news in brief

Government Says its Prioritizing Water in 2015

Girl at a water pump MonroviaGirl at a water pump MonroviaMonrovia  Liberia’s FinanceMinister, AmaraKonneh hashighlighted that theLiberia Water andSewer Corporationhas started toprove its ability todeliver on promises while at the same time accounting forfunds provided by the government for capital investmentprojects aimed at delivering what he referred to as a “basichuman rights.”

Minister Konneh made the assertions at the recently heldPresidential State Owned Enterprise (SOE) retreat, wherehe referred to the Liberia Water and Sewer Corporation(LWSC) as a “stellar SOE performer.” Minister Konnehnoted that LWSC was the one SOE, which had significantlyraised its asset evaluation, dropped its dependency ongovernment resources by 57 percent, increased its revenueby 150 percent, while significantly making its presence felt.

The accolades and praises for the corporation, whichwas once considered as one of Liberia’s poorestperforming SOEs comes after more than a decade ofweak performance and deliverables from LWSC. Barelytwo years ago, LWSC abilities only allowed it to supplya limited amount of water on a rationed basis to certainparts of Monrovia for a limited number of hours per day.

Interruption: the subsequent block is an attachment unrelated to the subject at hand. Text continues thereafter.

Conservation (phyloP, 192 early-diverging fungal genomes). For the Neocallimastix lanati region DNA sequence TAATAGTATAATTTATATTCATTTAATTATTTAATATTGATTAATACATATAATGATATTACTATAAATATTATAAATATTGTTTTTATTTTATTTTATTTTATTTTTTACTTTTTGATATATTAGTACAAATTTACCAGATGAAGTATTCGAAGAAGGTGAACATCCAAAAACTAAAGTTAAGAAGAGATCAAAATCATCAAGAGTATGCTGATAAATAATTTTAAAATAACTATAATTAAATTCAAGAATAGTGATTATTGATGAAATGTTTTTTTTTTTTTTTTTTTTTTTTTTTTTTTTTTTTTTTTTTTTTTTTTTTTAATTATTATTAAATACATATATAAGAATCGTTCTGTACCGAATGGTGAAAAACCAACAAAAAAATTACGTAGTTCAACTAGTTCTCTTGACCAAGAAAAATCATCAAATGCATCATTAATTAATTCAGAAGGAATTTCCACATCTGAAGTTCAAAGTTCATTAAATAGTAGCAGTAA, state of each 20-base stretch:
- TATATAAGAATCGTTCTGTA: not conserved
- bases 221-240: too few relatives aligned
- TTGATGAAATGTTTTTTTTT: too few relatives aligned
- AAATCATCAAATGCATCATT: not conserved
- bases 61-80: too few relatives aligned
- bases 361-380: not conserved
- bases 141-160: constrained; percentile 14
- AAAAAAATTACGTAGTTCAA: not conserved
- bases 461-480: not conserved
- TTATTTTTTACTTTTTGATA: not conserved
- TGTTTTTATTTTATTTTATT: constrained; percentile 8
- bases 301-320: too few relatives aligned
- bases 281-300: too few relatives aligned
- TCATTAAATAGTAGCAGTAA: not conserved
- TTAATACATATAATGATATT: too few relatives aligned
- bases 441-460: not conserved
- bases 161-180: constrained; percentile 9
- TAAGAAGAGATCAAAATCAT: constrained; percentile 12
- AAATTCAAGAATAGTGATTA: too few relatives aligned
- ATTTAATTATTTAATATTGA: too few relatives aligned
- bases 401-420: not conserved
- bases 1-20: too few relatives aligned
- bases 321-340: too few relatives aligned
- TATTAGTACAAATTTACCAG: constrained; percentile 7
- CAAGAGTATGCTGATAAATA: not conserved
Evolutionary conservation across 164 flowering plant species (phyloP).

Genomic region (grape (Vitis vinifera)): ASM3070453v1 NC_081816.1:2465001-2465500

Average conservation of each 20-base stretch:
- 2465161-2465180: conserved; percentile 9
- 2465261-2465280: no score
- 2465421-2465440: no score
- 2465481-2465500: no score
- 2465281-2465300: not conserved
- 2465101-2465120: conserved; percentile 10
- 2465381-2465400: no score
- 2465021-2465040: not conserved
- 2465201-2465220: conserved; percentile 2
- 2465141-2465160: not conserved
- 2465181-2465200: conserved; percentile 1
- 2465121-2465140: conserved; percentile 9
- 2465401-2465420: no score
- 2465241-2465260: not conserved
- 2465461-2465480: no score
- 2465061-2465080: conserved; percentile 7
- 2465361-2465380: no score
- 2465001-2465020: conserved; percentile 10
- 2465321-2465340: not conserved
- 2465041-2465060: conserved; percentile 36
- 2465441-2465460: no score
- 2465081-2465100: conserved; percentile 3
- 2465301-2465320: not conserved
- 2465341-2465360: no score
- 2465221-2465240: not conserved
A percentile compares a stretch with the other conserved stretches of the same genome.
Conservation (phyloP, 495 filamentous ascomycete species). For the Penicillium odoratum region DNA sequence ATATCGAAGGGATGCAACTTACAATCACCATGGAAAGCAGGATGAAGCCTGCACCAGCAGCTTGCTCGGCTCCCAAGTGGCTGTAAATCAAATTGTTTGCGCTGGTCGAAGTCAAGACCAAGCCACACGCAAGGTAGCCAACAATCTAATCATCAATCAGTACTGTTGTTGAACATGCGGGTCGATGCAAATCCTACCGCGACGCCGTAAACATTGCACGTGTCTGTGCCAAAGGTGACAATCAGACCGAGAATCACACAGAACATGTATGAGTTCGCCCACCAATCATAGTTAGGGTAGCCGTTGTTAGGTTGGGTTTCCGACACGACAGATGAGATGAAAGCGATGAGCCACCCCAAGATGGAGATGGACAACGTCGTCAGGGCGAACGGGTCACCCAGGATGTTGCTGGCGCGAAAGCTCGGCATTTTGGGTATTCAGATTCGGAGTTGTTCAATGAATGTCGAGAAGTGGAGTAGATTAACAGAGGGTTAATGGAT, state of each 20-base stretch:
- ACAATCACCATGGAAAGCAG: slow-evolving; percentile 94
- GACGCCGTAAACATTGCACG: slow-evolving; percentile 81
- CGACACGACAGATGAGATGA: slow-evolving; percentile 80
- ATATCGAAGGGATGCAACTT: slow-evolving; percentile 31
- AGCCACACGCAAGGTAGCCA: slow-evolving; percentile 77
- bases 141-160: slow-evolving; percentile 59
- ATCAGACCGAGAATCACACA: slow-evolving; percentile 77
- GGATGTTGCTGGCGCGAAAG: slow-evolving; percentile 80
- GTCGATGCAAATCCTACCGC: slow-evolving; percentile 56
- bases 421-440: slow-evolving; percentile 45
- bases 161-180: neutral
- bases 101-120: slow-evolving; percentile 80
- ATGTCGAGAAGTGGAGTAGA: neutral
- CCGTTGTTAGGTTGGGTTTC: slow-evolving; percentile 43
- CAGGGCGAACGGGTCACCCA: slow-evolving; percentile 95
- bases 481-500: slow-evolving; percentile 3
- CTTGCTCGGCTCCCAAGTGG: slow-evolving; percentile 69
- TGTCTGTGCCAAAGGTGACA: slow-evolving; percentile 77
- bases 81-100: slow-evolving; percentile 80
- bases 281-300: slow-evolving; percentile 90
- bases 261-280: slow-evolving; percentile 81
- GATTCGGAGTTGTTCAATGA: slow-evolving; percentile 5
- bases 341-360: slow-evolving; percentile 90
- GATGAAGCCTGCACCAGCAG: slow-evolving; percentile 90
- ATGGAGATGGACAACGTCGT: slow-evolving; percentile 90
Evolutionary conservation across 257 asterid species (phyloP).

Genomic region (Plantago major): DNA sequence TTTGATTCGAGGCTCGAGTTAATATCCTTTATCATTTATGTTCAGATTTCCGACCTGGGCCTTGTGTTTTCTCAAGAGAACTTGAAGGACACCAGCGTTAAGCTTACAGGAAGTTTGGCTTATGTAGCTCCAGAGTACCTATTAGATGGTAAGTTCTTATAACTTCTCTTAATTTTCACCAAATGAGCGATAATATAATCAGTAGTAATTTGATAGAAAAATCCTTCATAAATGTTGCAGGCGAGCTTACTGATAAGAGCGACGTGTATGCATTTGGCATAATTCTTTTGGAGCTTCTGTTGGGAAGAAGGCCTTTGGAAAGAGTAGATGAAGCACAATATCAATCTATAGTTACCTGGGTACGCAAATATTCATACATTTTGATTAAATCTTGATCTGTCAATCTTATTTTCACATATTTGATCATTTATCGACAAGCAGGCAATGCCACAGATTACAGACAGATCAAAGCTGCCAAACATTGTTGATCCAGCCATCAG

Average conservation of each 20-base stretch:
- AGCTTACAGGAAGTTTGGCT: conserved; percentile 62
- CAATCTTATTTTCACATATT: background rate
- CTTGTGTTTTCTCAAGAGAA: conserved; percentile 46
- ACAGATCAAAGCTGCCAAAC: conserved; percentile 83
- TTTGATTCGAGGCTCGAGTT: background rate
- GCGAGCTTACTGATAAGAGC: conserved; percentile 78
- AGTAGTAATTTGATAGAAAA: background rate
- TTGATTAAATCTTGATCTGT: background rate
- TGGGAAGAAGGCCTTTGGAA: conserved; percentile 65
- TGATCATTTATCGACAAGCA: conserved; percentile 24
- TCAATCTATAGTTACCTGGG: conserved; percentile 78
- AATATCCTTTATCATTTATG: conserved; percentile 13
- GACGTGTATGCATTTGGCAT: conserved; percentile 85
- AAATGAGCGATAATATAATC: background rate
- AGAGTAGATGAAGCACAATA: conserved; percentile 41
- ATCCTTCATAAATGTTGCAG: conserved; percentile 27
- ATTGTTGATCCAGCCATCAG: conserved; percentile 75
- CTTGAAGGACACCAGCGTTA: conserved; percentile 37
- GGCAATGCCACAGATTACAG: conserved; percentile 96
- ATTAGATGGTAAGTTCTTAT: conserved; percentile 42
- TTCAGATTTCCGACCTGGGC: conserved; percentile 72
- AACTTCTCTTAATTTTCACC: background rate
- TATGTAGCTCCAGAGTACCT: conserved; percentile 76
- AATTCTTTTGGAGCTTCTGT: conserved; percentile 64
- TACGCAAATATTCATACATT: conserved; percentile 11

With much effort and hurdles to cross, the corporation hasincreased its production capacity, assures a constant supplyof water and ensures that a vast and expanding populationof the capital has access to its services.

With the confidence that has been built, the Liberiangovernment is planning to invest over US$10 millionin the water sector for improved and extended servicesin 2015 alone while an existing grant from the AfricanDevelopment Bank (AFdB), World Bank, and the UnitedStates Agency for International Development (USAID)valued at another US$60 million dollars will furtherincrease water supply not only into Monrovia but to a totalof 8 counties by 2016.

Managing Director Hon. Charles Allen, who took over thehelm of the corporation two years ago and has been at theforefront of LWSC’s major overhaul process notes thatthe corporation has come a long way since major reformsbegun but underscored that there were still a lot to bedone. He observed that despite the praises being rainedon LWSC, there was still awareness in the corporation thatthere were still major challenges to be overcome and grave risks that needed to be mitigated.




Current Issue: Africa Water & Sanitation & Hygiene March-April 2017 Vol.12 No.2